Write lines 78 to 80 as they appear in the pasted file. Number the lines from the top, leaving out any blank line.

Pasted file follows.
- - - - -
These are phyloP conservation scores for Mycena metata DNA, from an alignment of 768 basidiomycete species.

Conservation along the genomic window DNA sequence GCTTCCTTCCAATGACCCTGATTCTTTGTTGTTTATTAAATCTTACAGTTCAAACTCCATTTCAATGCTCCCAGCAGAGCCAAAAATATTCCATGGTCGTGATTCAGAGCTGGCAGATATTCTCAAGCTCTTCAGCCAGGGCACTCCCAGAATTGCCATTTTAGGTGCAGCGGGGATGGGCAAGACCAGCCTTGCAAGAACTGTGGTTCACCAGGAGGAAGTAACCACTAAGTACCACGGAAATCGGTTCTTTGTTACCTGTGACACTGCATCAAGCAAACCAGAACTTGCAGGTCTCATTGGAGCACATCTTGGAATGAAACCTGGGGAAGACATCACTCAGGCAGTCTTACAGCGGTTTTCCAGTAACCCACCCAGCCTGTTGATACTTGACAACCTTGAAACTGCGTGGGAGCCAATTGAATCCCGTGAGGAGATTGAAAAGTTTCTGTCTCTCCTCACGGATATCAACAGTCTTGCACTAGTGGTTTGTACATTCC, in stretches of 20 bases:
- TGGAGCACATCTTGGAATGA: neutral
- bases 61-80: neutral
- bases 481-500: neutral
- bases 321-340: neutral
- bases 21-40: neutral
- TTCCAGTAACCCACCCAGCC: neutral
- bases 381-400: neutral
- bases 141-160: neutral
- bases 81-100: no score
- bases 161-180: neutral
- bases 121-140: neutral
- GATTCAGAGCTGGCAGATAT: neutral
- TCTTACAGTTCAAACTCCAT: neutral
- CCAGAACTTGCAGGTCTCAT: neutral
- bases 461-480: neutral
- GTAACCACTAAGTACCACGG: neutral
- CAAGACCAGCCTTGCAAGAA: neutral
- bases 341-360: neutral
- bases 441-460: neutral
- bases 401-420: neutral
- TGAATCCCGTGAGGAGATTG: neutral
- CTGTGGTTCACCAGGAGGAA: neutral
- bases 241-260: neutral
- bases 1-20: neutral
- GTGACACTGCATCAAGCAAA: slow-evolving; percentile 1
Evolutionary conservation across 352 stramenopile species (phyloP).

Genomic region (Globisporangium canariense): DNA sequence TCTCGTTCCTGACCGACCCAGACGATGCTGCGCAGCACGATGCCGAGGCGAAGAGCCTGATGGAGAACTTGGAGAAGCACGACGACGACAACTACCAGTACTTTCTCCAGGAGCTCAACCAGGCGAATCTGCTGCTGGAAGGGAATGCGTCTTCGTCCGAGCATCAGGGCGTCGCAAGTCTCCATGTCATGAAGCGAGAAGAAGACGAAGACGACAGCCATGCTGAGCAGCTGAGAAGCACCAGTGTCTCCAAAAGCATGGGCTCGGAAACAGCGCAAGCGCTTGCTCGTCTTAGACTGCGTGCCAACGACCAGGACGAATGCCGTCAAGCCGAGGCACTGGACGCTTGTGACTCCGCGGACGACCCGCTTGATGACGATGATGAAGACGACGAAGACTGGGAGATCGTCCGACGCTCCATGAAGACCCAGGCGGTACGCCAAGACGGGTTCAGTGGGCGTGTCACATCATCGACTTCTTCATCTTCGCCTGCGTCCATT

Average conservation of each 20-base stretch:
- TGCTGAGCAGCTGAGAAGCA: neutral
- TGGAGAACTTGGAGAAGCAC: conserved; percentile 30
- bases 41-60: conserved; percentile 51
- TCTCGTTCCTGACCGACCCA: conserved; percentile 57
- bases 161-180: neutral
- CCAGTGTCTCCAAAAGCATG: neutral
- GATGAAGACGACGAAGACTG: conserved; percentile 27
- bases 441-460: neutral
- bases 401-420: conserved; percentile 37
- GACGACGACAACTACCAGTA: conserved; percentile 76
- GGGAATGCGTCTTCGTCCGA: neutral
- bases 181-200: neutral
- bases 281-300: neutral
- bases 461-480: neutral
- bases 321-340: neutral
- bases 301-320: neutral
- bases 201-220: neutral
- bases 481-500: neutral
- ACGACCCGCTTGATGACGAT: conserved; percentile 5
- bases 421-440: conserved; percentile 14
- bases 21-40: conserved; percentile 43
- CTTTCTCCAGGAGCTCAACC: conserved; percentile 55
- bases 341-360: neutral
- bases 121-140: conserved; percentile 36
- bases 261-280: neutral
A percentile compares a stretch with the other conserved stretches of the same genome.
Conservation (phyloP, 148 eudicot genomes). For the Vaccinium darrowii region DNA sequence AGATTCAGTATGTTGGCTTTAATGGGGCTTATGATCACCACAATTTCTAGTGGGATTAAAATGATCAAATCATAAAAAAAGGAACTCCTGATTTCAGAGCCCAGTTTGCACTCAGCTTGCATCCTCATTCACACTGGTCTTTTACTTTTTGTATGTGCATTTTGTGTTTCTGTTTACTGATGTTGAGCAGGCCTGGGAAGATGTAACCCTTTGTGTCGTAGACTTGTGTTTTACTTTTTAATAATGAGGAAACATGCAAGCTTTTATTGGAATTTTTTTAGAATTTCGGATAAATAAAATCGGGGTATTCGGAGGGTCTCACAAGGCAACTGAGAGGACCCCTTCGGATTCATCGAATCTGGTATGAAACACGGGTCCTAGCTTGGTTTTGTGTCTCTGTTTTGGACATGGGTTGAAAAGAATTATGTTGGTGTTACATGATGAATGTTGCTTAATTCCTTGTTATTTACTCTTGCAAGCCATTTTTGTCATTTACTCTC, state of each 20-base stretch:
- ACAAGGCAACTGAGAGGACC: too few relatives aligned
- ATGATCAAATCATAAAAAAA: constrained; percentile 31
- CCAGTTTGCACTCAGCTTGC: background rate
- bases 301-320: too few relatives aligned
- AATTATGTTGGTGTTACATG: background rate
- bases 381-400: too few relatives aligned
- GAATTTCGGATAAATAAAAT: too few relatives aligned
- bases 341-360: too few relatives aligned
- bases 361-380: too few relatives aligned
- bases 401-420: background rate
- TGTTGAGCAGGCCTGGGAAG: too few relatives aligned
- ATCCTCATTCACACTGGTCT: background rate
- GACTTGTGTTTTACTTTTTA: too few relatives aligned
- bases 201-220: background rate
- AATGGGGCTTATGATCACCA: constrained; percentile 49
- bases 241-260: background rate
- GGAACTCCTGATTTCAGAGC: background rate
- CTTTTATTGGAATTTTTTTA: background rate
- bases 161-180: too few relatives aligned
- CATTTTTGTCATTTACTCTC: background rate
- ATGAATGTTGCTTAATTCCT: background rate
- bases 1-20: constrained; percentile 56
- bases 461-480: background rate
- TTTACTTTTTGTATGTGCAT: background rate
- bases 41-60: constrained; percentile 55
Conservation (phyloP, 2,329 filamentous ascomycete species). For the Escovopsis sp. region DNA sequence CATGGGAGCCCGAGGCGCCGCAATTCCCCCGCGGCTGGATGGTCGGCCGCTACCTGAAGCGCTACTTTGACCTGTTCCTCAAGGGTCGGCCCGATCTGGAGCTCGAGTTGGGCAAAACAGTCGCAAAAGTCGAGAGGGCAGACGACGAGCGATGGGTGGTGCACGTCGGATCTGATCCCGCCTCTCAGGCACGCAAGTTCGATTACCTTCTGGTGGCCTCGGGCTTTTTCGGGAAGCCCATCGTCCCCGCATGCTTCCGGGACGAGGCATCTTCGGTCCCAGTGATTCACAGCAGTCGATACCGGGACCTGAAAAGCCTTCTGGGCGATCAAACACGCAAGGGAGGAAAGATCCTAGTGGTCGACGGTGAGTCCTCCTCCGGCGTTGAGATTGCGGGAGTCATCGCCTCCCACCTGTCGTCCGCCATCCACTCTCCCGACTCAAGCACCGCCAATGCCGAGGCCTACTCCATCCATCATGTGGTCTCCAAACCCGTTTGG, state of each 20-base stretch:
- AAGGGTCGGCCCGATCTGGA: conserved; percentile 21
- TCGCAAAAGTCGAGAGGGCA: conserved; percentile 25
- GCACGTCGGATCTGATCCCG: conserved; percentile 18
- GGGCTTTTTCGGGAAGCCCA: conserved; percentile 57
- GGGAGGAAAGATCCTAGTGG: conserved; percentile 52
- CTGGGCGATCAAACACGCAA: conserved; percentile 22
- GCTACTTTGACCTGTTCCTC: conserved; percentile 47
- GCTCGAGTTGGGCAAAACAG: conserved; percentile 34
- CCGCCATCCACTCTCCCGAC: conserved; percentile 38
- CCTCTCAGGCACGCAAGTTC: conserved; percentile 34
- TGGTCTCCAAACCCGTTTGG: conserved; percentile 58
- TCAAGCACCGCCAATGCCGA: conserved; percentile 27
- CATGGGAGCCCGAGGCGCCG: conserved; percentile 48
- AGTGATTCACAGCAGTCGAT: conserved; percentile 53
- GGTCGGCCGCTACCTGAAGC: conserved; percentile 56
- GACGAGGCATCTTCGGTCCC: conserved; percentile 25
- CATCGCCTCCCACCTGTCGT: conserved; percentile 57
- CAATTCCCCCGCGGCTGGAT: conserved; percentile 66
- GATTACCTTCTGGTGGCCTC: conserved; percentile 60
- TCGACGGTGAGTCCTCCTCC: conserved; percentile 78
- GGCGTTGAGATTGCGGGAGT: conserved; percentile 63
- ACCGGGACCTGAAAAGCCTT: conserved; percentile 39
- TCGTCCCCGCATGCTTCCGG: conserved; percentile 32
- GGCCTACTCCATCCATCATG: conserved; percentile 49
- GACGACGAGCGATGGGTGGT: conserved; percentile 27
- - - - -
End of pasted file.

- ATGAATGTTGCTTAATTCCT: background rate
- bases 1-20: constrained; percentile 56
- bases 461-480: background rate